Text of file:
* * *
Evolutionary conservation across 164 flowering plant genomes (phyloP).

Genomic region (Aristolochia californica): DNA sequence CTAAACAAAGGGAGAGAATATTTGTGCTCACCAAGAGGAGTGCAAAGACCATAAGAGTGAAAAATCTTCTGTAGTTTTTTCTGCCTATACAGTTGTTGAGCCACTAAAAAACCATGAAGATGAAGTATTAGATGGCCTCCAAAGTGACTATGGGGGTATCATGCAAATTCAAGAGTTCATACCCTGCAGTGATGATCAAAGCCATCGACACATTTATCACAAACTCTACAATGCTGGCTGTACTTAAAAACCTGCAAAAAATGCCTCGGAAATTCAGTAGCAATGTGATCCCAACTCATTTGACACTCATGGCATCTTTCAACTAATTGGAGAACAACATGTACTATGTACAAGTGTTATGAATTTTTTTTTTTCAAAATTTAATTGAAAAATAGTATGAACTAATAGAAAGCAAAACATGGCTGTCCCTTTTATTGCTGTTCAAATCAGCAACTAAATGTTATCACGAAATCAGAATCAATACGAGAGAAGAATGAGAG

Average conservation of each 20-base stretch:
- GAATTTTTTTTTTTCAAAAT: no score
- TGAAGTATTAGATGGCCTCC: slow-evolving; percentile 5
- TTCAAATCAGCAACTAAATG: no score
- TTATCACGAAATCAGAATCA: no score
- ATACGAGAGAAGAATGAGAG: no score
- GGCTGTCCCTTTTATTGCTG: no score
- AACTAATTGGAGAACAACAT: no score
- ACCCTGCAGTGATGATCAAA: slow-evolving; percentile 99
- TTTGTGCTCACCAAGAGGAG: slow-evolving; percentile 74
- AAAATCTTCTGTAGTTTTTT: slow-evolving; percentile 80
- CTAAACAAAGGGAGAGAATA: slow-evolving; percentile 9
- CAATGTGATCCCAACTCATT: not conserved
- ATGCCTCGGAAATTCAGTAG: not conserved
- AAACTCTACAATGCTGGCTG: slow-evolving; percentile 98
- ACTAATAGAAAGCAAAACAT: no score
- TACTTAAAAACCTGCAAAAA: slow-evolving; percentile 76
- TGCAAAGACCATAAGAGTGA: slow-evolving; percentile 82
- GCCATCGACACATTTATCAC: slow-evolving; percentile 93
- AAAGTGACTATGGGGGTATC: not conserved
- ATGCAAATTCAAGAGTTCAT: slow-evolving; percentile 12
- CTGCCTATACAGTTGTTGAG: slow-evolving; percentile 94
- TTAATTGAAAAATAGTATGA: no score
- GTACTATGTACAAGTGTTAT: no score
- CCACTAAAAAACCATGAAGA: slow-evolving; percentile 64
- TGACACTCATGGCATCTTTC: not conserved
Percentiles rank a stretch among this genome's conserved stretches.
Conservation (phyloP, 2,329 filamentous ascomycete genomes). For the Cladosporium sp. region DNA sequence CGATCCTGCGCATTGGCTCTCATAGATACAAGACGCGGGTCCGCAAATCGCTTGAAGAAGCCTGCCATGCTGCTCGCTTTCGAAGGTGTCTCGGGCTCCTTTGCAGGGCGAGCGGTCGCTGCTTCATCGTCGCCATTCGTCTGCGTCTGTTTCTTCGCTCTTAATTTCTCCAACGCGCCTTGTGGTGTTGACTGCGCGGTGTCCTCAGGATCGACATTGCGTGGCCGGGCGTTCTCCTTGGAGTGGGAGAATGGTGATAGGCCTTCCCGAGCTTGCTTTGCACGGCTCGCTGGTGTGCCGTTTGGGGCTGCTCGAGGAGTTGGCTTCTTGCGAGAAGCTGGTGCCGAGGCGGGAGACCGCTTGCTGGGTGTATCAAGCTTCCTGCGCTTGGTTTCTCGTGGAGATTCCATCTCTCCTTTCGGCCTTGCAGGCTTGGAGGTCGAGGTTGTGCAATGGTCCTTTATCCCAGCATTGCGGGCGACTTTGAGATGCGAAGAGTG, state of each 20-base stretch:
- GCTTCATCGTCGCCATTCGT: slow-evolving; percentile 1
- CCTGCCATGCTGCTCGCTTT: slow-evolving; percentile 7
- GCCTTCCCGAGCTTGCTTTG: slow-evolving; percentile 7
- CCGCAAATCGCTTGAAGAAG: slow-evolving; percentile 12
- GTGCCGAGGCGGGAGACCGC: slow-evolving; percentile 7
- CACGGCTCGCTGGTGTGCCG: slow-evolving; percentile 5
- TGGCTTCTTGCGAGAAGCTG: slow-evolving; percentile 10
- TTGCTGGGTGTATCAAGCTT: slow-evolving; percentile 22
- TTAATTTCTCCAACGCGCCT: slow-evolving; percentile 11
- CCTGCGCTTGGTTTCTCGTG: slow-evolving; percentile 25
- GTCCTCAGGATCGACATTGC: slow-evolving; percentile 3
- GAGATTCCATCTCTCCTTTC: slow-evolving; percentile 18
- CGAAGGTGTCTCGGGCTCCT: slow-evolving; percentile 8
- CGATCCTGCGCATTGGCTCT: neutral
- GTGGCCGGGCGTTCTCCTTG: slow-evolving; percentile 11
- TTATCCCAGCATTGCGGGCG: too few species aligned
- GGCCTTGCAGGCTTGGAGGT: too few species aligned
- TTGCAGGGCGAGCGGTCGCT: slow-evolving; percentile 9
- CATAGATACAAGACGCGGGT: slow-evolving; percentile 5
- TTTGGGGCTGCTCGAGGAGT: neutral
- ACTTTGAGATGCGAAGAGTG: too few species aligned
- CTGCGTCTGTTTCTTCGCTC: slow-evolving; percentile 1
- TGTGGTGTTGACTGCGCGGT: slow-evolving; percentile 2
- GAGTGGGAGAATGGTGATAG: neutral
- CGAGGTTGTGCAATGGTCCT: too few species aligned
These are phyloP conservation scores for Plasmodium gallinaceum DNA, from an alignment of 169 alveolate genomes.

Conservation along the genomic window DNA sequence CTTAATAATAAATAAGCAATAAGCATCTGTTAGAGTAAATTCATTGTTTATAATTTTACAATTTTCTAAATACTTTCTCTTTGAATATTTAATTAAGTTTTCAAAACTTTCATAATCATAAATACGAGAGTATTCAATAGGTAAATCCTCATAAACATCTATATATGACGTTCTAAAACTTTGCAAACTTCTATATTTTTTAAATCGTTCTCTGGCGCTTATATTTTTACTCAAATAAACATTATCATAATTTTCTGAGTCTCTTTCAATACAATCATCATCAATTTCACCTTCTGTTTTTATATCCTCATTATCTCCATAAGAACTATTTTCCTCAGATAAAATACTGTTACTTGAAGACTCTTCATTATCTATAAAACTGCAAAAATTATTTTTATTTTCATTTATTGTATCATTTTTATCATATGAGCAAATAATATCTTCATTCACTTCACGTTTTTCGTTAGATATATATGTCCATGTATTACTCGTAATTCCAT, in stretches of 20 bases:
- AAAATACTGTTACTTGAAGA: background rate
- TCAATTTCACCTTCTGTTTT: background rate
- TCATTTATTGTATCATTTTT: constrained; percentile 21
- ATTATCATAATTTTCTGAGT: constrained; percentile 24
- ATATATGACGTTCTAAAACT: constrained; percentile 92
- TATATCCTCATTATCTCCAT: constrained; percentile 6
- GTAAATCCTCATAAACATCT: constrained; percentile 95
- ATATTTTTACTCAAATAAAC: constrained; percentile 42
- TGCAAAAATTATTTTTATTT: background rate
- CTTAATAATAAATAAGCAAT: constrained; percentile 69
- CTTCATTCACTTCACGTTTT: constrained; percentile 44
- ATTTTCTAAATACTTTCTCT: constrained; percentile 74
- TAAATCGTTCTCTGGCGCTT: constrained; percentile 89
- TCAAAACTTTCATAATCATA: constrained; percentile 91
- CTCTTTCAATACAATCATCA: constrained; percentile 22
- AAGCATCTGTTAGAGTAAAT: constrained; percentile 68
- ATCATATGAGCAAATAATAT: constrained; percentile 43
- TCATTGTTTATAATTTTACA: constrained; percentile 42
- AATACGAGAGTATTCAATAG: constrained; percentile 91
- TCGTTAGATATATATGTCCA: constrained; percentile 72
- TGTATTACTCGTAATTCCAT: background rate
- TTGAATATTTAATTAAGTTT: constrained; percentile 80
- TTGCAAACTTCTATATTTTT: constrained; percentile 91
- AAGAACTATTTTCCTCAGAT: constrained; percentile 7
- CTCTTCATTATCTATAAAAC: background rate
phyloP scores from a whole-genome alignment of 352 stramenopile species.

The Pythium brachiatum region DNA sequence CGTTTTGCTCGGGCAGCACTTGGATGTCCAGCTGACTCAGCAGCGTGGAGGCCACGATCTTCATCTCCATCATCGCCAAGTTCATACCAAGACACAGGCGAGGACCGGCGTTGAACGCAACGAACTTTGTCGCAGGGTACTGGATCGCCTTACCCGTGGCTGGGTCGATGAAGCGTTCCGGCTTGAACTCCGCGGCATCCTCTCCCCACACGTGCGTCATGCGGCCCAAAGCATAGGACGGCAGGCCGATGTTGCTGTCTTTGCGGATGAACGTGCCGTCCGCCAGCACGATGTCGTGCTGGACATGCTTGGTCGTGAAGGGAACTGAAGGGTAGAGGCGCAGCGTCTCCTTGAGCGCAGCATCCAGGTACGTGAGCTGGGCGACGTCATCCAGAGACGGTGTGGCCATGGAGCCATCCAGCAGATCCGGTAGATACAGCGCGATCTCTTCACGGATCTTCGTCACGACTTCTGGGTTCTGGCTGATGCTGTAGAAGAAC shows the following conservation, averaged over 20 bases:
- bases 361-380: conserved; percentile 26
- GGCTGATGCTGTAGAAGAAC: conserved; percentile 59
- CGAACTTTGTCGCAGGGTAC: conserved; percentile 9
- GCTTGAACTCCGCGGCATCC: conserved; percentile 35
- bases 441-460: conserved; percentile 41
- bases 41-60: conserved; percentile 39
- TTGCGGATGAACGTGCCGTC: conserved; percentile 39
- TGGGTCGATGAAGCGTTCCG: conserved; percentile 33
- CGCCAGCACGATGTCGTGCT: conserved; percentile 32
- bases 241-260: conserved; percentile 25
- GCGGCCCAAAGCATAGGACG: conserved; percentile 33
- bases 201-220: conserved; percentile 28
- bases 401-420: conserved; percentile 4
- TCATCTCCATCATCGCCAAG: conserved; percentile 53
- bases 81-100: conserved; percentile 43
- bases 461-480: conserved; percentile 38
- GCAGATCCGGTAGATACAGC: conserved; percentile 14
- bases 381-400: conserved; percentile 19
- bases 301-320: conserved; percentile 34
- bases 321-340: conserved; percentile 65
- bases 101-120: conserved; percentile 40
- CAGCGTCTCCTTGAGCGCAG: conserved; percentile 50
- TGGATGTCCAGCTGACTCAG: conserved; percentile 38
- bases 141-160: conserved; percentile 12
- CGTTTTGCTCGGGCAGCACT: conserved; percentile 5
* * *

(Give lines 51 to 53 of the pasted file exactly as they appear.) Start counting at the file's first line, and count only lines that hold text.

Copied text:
- ACTTTGAGATGCGAAGAGTG: too few species aligned
- CTGCGTCTGTTTCTTCGCTC: slow-evolving; percentile 1
- TGTGGTGTTGACTGCGCGGT: slow-evolving; percentile 2